2018–2019 Mathematics Seminar
Date: Wednesday, November 14 at 11:30am
Speaker: Moshe Cohen, Vassar
Title: An introduction to line arrangements and the search for Zariski pairs
Abstract: A line arrangement is a finite collection of lines in the plane. We consider the projective plane where every pair of lines intersects exactly once, so that parallel lines intersect at a point "at infinity" (and then we need to include a half-circle of points "at infinity").
We can study a projective line arrangement using algebra and geometry by looking at equations of lines as in high school algebra. We can study this using combinatorics by looking at the points that are intersections of lines. We can study this using topology by looking at the complement -- the leftover space. We can ask if the combinatorial information forecasts the topological information of the complement.
When this does not occur, that is, when the combinatorics does not predict the topology, we obtain two different geometric arrangements; we call this a Zariski pair. There is no such pair of up to nine lines. Examples have been found with thirteen lines by Rybnikov in 1998 and with twelve lines by Guerville-Balle in 2014. Together with Amram, Sun, Teicher, Ye, and Zarkh, we investigate arrangements of ten lines. Together with four undergraduate students, we investigate arrangements of eleven lines.
This talk is accessible to those without backgrounds in combinatorics, topology, or algebraic geometry.
Date: Friday, February 8 at 3:30pm
Speaker: Brian Katz, Augustana College
Title: How do mathematicians believe?
Abstract: Love it or hate it, many people believe that mathematics gives humans access to a kind of truth that is more absolute and universal than other disciplines. If this claim is true, we must ask: what makes the origins and processes of mathematics special and how can our messy, biological brains connect to the absolute? If the claim is false, then what becomes of truth in mathematics? In this seminar, we will discuss beliefs about truth and how they play out in the mathematics classroom, trying to understand this thing we call the Liberal Arts.
Date: Friday, September 21 at 3:30pm
Speaker: Russell Miller, Queens College, CUNY
Title: Noncomputable Functions and Unsolvable Problems
Abstract: The Turing machine, as defined by Alan Turing in 1936, is widely agreed to be an accurate if slightly idealized representation of what we mean when we speak today of "a computer." The definition is rigorous and has proven extraordinarily useful in mathematical logic. Unexpectedly, though, it also gave rise to the notion of a noncomputable function: a function (often just from N to N) which must exist, according to reasonable axiomatizations of mathematics, yet which cannot be computed by any Turing machine.
We will investigate these ideas from a slightly different angle, considering functions on the real numbers R instead of on the naturals. Here it is possible to impart a reasonably intuitive understanding of how an innocent-seeming function could fail to be computable. We will not spend any time on the details of Turing’s definition, since it is safe to assume that today’s students have a good intuition about what a computer is. Instead, we will discuss which functions on R can be computed, and how the representation of the real numbers (as decimals or other ways) may be relevant.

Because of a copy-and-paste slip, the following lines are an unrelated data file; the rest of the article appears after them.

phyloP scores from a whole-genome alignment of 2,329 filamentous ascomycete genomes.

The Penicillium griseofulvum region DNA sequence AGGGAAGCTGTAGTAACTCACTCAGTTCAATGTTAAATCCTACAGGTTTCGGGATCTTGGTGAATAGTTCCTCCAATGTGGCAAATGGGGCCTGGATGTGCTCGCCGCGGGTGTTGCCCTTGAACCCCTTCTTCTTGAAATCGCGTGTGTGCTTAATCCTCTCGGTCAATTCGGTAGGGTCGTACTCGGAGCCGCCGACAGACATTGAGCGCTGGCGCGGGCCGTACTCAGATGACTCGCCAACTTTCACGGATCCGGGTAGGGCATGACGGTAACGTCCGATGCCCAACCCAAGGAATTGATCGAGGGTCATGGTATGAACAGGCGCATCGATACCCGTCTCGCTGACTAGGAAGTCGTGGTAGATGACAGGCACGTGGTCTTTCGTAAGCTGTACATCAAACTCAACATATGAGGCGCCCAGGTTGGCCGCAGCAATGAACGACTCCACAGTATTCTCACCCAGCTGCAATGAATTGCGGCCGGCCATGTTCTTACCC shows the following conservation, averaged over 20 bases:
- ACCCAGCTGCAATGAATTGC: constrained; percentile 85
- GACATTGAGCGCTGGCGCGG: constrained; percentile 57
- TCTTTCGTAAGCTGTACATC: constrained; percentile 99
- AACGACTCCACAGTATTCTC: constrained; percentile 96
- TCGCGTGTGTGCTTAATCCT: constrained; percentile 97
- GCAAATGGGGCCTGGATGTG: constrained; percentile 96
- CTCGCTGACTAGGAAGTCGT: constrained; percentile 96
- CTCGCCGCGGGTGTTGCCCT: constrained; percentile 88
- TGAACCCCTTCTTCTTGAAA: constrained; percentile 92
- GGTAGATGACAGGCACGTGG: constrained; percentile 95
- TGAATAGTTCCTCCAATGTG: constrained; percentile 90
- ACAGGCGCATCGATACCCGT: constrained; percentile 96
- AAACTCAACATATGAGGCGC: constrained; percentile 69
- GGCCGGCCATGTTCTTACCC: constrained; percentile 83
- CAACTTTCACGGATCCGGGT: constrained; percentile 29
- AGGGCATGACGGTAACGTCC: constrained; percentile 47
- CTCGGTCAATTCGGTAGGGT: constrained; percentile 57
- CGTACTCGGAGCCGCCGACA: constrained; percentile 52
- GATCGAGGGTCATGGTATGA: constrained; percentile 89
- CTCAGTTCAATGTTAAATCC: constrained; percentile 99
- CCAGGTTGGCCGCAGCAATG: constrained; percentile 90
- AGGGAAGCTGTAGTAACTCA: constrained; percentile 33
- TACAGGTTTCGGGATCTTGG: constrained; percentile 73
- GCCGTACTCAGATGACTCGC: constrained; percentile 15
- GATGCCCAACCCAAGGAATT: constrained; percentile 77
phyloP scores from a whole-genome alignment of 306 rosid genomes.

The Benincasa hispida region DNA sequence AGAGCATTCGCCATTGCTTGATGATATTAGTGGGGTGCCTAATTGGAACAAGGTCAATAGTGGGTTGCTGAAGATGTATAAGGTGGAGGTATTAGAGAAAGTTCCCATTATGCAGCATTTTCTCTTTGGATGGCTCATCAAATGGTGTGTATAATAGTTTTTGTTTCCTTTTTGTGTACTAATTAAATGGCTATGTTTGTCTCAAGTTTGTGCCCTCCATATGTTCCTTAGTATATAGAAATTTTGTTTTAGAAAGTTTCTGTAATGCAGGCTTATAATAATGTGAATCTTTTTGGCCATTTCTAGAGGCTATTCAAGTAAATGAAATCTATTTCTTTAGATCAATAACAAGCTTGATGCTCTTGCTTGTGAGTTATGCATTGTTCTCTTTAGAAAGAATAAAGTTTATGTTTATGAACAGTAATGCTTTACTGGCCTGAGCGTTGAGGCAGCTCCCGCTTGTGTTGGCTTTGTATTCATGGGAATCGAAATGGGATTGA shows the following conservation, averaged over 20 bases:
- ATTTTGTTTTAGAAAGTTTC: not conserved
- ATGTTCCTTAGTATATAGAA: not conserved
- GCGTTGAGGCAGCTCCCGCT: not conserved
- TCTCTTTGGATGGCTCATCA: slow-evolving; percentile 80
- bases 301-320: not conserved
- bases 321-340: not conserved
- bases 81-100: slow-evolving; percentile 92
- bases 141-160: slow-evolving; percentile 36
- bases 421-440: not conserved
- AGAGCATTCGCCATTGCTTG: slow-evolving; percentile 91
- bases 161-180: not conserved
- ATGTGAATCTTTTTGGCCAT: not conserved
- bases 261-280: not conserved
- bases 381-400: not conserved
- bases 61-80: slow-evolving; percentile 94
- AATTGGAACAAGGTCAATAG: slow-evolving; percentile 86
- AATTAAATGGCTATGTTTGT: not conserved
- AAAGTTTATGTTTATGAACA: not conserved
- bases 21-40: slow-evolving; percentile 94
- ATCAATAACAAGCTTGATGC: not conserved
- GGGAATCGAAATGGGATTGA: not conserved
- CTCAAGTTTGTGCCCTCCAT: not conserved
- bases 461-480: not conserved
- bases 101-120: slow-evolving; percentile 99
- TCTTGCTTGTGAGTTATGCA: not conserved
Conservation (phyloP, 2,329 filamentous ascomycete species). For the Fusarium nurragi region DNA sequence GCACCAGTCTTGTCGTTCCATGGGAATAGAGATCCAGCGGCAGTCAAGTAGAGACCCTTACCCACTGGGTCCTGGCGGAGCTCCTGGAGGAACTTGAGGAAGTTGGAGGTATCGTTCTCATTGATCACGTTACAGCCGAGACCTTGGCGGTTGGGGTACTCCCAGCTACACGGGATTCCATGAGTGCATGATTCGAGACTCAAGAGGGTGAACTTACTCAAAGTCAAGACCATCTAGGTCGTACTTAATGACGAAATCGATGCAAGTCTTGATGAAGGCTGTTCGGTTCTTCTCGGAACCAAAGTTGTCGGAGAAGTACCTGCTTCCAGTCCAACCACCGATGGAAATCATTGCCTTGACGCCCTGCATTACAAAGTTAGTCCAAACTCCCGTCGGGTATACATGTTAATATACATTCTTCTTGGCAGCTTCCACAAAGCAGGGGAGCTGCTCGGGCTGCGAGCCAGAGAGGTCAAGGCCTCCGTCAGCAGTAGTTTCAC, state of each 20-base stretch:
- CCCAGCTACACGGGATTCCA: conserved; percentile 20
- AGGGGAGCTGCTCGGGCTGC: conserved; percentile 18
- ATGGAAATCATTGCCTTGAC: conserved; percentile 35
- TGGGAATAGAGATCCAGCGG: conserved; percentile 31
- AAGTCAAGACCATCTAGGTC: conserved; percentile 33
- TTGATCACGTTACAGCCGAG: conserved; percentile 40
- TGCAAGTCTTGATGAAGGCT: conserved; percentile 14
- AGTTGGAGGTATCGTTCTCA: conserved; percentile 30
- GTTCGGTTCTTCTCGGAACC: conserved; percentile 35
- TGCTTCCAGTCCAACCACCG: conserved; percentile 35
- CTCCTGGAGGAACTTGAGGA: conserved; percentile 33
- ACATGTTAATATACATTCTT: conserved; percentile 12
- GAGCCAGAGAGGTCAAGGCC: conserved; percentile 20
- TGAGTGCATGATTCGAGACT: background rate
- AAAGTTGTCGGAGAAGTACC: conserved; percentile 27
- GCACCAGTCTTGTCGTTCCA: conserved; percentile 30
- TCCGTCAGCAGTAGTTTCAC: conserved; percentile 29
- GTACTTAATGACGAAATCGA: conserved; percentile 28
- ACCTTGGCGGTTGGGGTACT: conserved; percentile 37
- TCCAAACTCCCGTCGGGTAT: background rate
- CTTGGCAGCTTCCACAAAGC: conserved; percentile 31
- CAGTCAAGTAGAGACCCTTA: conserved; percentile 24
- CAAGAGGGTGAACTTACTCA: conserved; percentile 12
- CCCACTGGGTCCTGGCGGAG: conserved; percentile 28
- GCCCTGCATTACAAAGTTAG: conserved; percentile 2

Date: Friday, September 28 at 3:30pm
Speaker: Corrin Clarkson, Courant Institute, NYU
Title: A pictorial introduction to the curve complex
Abstract: Curves on surfaces play an important role in low dimensional topology. The curve complex is a way of geometrically encoding the relationships between such curves. I will use pictures to describe the construction of this complex and then relate some interesting facts about its structure.
Date: Friday, October 19 at 3:30pm
Speaker: Chris Hanusa, Queens College, CUNY
Title: The Making Of Mathematical Art
Abstract: In this talk I'll be sharing some recent 2D and 3D art derived from mathematical concepts and created using a computer and 3D printing techniques. I'll discuss my inspiration, my methods, and the math that lies behind a number of my pieces. Come learn how it works and help me to generate new mathematical art right before your eyes!
Date: Wednesday, October 24 at 11:30am
Speaker: Nick Bragman, Hofstra University
Title: Probabilistic determinants of sign pattern matrices
Abstract: Sign pattern matrices are matrices where the only possible entries are +, – and 0. We say that two sign pattern matrices are equivalent if they can be obtained from one another solely through signature equivalence, where sign pattern matrix B is equivalent to A if B = AS, for some signature matrix S. We begin by focusing on the probability of nonnegative determinant for each equivalence class, intertwining ideas connected to (–1,1)-matrices and (0,1)-matrices. We use this numerical analysis to quickly identify many matrices with probability 1/2 of nonnegative determinant, and show that this is not exhaustive via failure of the converse.
This research has been conducted throughout the past year at both Hofstra University and The College of William & Mary's REU.
Date: Friday, November 9 at 3:30pm
Speaker: Robert Rand, University of Maryland
Title: Provably Correct Quantum Programming
Abstract: Quantum computing is hard, not only because of the challenges of building quantum devices, but also due to the challenges of programming them and having our programs run as intended. In this talk we introduce QWIRE, a tool that allows us to write quantum programs and mathematically prove that they have the desired behavior. These proofs are mechanically checked by the Coq proof assistant, guaranteeing that our programs meets their specifications.